Pele has different variants. The variants include; Pele Ife, a three longitudinal line inscribed on the cheek. It is peculiar to the Ile Ife people. Pele Ijebu and Pele Ijesha are other variants of Pele. Both variants are three short longitudinal lines inscribed on the cheeks.
Owu Tribal Mark
Owu tribal marks consist of six incisions on each side of the cheeks. These side tribal cheeks are peculiar to the indigenes of Owu; a historical city in Abeokuta, the capital of Ogun State, Nigeria. The Owu tribal mark was inscribed on the cheeks of Chief Olusegun Obasanjo; the former President of the Federal Republic of Nigeria.
Gombo Tribal Mark
The Gọmbọ style, known as Kẹkẹ, consists of multiple straight and curved lines about a half of an inch apart inscribed on the cheeks on both sides of the mouth. Indigenes of Ogbomosho in Oyo State are usually identified by the Gombo or Kẹkẹ style of Yoruba tribal marks.
Abaja Tribal Mark
Abaja can be both a basic and a complex style. In its basic form, it is either three or four horizontal stripes on the cheeks. The Abaja style also consists of twelve horizontal lines, six lines per cheek. It is often referred to as “Abaja Alaafin Mefa Mefa”. This tribal mark is unique to the indigenes of Oyo, Nigeria. The Abaja tribal mark style was inscribed on the cheeks of Lamidi Adeyemi III, the Alaafin of Oyo. Other Yoruba tribal marks include Ture, Mande, Bamu and Jamgbadi.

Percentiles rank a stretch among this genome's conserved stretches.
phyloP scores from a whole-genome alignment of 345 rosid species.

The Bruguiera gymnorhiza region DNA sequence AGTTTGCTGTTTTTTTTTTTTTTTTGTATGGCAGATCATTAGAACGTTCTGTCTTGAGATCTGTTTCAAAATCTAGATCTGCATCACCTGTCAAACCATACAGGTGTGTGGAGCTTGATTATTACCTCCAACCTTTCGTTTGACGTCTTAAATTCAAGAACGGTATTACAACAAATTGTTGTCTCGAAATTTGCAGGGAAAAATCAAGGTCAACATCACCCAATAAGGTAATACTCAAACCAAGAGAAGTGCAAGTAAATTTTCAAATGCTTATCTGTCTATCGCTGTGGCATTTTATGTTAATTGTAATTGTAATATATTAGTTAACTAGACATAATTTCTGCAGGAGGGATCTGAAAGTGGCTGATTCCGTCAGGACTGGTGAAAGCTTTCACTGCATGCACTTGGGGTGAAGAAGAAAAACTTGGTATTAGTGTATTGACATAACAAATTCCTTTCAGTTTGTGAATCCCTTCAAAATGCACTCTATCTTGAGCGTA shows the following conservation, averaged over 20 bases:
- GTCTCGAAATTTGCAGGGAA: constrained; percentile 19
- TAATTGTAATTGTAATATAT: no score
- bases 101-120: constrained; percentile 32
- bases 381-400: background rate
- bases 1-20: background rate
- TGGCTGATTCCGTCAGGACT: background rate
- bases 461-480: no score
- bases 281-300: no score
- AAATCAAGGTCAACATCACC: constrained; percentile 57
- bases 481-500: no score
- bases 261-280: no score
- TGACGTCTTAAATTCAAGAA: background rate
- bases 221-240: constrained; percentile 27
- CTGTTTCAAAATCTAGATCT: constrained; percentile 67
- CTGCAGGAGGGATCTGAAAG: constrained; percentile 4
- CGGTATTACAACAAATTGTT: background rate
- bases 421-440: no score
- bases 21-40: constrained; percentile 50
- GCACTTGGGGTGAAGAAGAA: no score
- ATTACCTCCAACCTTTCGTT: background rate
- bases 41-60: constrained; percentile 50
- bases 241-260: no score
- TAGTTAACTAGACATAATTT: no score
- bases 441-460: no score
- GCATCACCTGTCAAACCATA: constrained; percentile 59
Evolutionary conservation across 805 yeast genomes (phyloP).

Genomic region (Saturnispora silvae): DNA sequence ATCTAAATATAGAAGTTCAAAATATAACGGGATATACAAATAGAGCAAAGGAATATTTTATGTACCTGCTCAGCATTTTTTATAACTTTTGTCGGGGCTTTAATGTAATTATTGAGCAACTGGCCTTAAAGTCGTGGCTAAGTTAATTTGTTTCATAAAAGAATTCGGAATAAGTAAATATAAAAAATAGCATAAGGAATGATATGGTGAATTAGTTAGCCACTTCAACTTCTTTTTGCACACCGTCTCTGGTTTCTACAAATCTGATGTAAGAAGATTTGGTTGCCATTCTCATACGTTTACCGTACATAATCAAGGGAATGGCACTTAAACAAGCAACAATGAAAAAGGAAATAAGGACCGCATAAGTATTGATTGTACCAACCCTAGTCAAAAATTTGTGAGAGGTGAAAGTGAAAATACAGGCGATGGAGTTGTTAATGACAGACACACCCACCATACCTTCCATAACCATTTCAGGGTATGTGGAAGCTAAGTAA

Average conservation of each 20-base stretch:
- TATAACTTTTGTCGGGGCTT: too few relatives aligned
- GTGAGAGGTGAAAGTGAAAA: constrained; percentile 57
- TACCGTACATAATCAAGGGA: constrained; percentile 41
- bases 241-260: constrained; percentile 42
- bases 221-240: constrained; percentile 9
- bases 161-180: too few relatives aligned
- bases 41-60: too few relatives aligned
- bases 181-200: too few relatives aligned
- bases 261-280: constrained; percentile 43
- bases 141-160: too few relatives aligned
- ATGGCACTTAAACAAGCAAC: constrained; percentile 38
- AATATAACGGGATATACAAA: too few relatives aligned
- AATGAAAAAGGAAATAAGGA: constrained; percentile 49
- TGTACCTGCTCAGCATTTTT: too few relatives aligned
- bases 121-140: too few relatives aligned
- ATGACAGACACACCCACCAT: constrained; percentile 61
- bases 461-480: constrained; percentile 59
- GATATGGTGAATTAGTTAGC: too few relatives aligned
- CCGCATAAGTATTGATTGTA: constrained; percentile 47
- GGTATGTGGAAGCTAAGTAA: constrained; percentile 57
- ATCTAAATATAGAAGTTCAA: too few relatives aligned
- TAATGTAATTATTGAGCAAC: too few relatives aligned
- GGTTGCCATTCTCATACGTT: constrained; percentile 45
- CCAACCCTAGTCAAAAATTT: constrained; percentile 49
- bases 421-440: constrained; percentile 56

Igbo Tribal Mark
Ancient Igbo tribal markings were more for affluence and social status, commonly known as Ichi. However, later on, tribal marks were given to women too for the purposes of identification, beautification and healing. These consisted of solar disc-like incisions on either cheek or two simple lines drawn on the side of the eyes.
Tribal marks are not part of the Igbo culture. A small number of locals have incisions on their faces that aren’t part of their culture; but rather a procedure to prevent an evil child named Ogbanje from torturing his earthly parents by being born again and over again only to die at a certain age.
Individuals who term themselves unfortunate for having these marks are sometimes ashamed of them and trying to cover them with makeup. The practice of having tribal marks is fading, as it is now abhorred by most parents.